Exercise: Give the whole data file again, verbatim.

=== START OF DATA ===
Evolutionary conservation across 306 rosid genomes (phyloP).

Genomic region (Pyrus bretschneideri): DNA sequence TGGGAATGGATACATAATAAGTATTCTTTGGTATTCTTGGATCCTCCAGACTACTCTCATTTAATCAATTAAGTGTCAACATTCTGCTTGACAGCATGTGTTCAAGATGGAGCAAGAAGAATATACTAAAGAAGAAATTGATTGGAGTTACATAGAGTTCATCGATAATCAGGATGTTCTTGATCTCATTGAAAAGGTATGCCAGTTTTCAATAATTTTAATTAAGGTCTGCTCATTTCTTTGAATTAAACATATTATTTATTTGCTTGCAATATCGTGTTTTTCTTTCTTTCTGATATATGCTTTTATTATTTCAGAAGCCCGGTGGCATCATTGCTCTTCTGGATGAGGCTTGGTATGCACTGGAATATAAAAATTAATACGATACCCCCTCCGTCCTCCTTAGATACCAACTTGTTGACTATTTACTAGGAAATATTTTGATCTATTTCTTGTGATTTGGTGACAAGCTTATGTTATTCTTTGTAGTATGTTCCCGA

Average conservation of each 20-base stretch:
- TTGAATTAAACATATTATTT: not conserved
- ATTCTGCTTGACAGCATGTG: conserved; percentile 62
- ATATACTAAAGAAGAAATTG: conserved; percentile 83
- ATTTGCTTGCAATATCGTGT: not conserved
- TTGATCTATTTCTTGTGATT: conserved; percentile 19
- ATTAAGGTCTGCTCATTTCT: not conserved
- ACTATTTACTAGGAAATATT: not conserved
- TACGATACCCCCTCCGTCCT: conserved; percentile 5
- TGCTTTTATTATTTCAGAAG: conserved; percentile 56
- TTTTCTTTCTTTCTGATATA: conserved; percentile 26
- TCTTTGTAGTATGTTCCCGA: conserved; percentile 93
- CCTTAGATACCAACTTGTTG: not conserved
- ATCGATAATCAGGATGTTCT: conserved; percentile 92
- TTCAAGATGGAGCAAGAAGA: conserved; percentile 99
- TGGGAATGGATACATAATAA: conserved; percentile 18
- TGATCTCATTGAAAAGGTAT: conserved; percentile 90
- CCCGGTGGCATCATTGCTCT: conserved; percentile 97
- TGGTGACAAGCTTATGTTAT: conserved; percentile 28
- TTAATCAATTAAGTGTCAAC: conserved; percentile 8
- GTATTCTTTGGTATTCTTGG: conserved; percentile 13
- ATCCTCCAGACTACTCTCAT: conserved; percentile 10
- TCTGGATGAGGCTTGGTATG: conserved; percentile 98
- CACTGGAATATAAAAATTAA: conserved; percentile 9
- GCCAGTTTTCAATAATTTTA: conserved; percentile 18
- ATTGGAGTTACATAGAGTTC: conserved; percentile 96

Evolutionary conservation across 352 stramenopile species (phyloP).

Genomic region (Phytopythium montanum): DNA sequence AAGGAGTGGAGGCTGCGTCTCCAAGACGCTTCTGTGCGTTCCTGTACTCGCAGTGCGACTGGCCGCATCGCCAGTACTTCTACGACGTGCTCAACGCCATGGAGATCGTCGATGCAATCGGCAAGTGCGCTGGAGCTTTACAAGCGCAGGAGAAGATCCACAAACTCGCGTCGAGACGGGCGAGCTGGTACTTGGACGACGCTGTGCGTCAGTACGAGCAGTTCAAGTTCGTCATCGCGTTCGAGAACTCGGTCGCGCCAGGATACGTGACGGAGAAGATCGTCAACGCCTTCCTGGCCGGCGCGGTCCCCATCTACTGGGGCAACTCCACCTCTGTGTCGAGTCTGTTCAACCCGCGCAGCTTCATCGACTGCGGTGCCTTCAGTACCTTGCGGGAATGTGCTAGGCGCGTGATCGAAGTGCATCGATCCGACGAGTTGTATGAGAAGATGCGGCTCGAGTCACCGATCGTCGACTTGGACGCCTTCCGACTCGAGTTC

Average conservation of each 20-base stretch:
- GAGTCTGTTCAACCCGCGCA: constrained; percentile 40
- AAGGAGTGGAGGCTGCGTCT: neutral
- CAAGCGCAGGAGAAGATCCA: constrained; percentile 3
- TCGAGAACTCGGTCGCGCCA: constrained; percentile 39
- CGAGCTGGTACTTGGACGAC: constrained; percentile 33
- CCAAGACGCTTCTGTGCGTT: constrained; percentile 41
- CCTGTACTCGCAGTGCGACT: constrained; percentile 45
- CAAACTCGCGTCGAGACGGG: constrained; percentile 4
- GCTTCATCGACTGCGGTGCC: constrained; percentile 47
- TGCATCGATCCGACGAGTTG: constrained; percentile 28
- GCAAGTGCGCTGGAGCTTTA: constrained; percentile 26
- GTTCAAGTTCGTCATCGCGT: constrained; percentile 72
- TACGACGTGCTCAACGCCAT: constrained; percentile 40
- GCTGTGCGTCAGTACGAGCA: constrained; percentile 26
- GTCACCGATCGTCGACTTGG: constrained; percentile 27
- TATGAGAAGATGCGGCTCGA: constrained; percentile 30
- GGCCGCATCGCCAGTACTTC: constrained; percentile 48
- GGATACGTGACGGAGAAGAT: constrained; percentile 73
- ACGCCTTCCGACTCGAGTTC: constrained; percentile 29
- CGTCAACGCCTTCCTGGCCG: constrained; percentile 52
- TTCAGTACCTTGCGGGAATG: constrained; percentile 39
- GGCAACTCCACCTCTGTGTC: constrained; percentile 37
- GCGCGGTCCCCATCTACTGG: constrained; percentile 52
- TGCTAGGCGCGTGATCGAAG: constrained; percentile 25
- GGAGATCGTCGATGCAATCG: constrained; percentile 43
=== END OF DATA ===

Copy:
Evolutionary conservation across 306 rosid genomes (phyloP).

Genomic region (Pyrus bretschneideri): DNA sequence TGGGAATGGATACATAATAAGTATTCTTTGGTATTCTTGGATCCTCCAGACTACTCTCATTTAATCAATTAAGTGTCAACATTCTGCTTGACAGCATGTGTTCAAGATGGAGCAAGAAGAATATACTAAAGAAGAAATTGATTGGAGTTACATAGAGTTCATCGATAATCAGGATGTTCTTGATCTCATTGAAAAGGTATGCCAGTTTTCAATAATTTTAATTAAGGTCTGCTCATTTCTTTGAATTAAACATATTATTTATTTGCTTGCAATATCGTGTTTTTCTTTCTTTCTGATATATGCTTTTATTATTTCAGAAGCCCGGTGGCATCATTGCTCTTCTGGATGAGGCTTGGTATGCACTGGAATATAAAAATTAATACGATACCCCCTCCGTCCTCCTTAGATACCAACTTGTTGACTATTTACTAGGAAATATTTTGATCTATTTCTTGTGATTTGGTGACAAGCTTATGTTATTCTTTGTAGTATGTTCCCGA

Average conservation of each 20-base stretch:
- TTGAATTAAACATATTATTT: not conserved
- ATTCTGCTTGACAGCATGTG: conserved; percentile 62
- ATATACTAAAGAAGAAATTG: conserved; percentile 83
- ATTTGCTTGCAATATCGTGT: not conserved
- TTGATCTATTTCTTGTGATT: conserved; percentile 19
- ATTAAGGTCTGCTCATTTCT: not conserved
- ACTATTTACTAGGAAATATT: not conserved
- TACGATACCCCCTCCGTCCT: conserved; percentile 5
- TGCTTTTATTATTTCAGAAG: conserved; percentile 56
- TTTTCTTTCTTTCTGATATA: conserved; percentile 26
- TCTTTGTAGTATGTTCCCGA: conserved; percentile 93
- CCTTAGATACCAACTTGTTG: not conserved
- ATCGATAATCAGGATGTTCT: conserved; percentile 92
- TTCAAGATGGAGCAAGAAGA: conserved; percentile 99
- TGGGAATGGATACATAATAA: conserved; percentile 18
- TGATCTCATTGAAAAGGTAT: conserved; percentile 90
- CCCGGTGGCATCATTGCTCT: conserved; percentile 97
- TGGTGACAAGCTTATGTTAT: conserved; percentile 28
- TTAATCAATTAAGTGTCAAC: conserved; percentile 8
- GTATTCTTTGGTATTCTTGG: conserved; percentile 13
- ATCCTCCAGACTACTCTCAT: conserved; percentile 10
- TCTGGATGAGGCTTGGTATG: conserved; percentile 98
- CACTGGAATATAAAAATTAA: conserved; percentile 9
- GCCAGTTTTCAATAATTTTA: conserved; percentile 18
- ATTGGAGTTACATAGAGTTC: conserved; percentile 96

Evolutionary conservation across 352 stramenopile species (phyloP).

Genomic region (Phytopythium montanum): DNA sequence AAGGAGTGGAGGCTGCGTCTCCAAGACGCTTCTGTGCGTTCCTGTACTCGCAGTGCGACTGGCCGCATCGCCAGTACTTCTACGACGTGCTCAACGCCATGGAGATCGTCGATGCAATCGGCAAGTGCGCTGGAGCTTTACAAGCGCAGGAGAAGATCCACAAACTCGCGTCGAGACGGGCGAGCTGGTACTTGGACGACGCTGTGCGTCAGTACGAGCAGTTCAAGTTCGTCATCGCGTTCGAGAACTCGGTCGCGCCAGGATACGTGACGGAGAAGATCGTCAACGCCTTCCTGGCCGGCGCGGTCCCCATCTACTGGGGCAACTCCACCTCTGTGTCGAGTCTGTTCAACCCGCGCAGCTTCATCGACTGCGGTGCCTTCAGTACCTTGCGGGAATGTGCTAGGCGCGTGATCGAAGTGCATCGATCCGACGAGTTGTATGAGAAGATGCGGCTCGAGTCACCGATCGTCGACTTGGACGCCTTCCGACTCGAGTTC

Average conservation of each 20-base stretch:
- GAGTCTGTTCAACCCGCGCA: constrained; percentile 40
- AAGGAGTGGAGGCTGCGTCT: neutral
- CAAGCGCAGGAGAAGATCCA: constrained; percentile 3
- TCGAGAACTCGGTCGCGCCA: constrained; percentile 39
- CGAGCTGGTACTTGGACGAC: constrained; percentile 33
- CCAAGACGCTTCTGTGCGTT: constrained; percentile 41
- CCTGTACTCGCAGTGCGACT: constrained; percentile 45
- CAAACTCGCGTCGAGACGGG: constrained; percentile 4
- GCTTCATCGACTGCGGTGCC: constrained; percentile 47
- TGCATCGATCCGACGAGTTG: constrained; percentile 28
- GCAAGTGCGCTGGAGCTTTA: constrained; percentile 26
- GTTCAAGTTCGTCATCGCGT: constrained; percentile 72
- TACGACGTGCTCAACGCCAT: constrained; percentile 40
- GCTGTGCGTCAGTACGAGCA: constrained; percentile 26
- GTCACCGATCGTCGACTTGG: constrained; percentile 27
- TATGAGAAGATGCGGCTCGA: constrained; percentile 30
- GGCCGCATCGCCAGTACTTC: constrained; percentile 48
- GGATACGTGACGGAGAAGAT: constrained; percentile 73
- ACGCCTTCCGACTCGAGTTC: constrained; percentile 29
- CGTCAACGCCTTCCTGGCCG: constrained; percentile 52
- TTCAGTACCTTGCGGGAATG: constrained; percentile 39
- GGCAACTCCACCTCTGTGTC: constrained; percentile 37
- GCGCGGTCCCCATCTACTGG: constrained; percentile 52
- TGCTAGGCGCGTGATCGAAG: constrained; percentile 25
- GGAGATCGTCGATGCAATCG: constrained; percentile 43